[Editor's Note (Pescatore): Perhaps Verus built the Ubuntu web sites??? (clever emoticon here that indicates a humorous aside) Good to see that the customers finally did revolt.
(Schultz): Too bad for Verus, but this story will serve as an poignant example of the business case for security for years to come.]

Report Claims IRS Still Careless With Taxpayer Data (15 August 2007)

According to the Treasury Inspector General for Tax Administration (TIGTA), US taxpayers' personal information is at risk because managers and employees within the Internal Revenue Service (IRS) are not complying with security policies and procedures. Despite the IRS losing at least 490 computers with sensitive data between 2003 and 2006, employees were still found not to be encrypting personally identifiable information on their laptops and disregarding email policy. In addition systems were found neither to have been hardened nor to have the default passwords changed. The report calls for IRS executives to hold managers and staff accountable for their actions.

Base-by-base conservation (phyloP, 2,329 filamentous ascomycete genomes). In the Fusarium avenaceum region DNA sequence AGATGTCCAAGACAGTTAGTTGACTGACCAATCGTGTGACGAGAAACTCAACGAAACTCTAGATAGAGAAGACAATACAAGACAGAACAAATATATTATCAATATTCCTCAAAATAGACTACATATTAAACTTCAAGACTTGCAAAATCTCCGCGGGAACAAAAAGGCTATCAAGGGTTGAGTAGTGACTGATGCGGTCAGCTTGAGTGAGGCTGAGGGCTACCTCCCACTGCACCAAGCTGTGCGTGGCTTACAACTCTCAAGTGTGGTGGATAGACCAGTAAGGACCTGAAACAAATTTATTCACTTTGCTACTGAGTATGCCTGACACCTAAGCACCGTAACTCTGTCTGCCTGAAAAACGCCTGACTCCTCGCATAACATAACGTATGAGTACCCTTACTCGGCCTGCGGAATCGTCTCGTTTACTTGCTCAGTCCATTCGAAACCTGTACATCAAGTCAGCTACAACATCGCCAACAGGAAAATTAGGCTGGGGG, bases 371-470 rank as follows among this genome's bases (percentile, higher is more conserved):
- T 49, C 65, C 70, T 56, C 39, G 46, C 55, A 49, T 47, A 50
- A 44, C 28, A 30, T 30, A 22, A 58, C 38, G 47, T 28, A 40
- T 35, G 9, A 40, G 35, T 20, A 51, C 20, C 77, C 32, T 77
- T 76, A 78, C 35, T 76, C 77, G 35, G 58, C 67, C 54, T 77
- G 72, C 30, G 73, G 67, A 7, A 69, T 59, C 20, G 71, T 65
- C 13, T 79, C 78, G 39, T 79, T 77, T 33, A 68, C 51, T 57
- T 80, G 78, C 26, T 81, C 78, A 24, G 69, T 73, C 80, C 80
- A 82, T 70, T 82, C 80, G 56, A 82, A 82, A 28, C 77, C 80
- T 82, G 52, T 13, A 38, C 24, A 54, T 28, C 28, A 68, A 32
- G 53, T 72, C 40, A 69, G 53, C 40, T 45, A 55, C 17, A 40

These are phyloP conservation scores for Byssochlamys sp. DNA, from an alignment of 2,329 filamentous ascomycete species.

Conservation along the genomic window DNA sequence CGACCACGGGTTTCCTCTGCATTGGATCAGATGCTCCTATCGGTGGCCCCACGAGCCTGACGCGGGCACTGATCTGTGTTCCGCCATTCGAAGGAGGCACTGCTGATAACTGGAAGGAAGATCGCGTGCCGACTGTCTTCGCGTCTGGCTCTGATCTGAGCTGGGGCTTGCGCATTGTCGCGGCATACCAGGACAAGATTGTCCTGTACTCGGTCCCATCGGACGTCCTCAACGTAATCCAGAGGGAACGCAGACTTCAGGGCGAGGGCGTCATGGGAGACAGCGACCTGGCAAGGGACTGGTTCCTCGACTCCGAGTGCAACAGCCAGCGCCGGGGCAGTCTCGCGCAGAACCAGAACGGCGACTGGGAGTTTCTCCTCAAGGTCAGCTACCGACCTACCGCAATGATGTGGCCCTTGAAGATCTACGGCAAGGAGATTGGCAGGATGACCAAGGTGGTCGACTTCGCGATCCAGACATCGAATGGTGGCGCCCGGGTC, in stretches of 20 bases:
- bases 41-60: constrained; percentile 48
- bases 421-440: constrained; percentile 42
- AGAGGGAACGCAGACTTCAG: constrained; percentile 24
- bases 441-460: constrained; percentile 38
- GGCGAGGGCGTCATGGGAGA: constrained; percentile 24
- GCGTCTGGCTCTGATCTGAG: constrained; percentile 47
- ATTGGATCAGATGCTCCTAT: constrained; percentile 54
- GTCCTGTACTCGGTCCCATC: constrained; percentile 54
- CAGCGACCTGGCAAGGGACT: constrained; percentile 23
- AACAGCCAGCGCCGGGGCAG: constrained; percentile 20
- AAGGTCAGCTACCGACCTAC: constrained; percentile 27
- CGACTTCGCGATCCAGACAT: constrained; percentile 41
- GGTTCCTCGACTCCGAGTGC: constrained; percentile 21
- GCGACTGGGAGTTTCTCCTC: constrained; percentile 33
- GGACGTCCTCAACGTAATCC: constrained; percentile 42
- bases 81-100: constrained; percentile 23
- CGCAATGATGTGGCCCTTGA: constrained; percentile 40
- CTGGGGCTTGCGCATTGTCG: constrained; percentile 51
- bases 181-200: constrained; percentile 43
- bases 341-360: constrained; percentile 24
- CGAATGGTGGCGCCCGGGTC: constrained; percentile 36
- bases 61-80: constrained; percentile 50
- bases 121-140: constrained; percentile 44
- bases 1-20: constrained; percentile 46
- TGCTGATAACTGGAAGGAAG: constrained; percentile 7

[Editor's Note (Liston): Does anyone else find it a bit... well... upsetting that the authors of this report should find it necessary to call "for IRS executives to hold managers and staff accountable for their actions"? ]

Case Against Russian Music Site Dismissed (15 August 2007)

A Russian court has acquitted Denis Kvasov, the former owner of the website, of copyright offences for selling music downloads for as little as US$0.10 for individual tracks and albums from US$1.00. The Russian court ruled that the case should be dismissed on the grounds that the site did not breach any Russian laws. The court found that Kvasov paid the required 15% commission of sales to the Russian Multimedia and Internet Society ROMS, a Russian organization which collects and distributes fees for copyright holders. had angered music companies that claimed the site breached copyright law by undercutting the price of music downloads. The site was eventually closed down after global credit card companies prevented customers purchasing from it.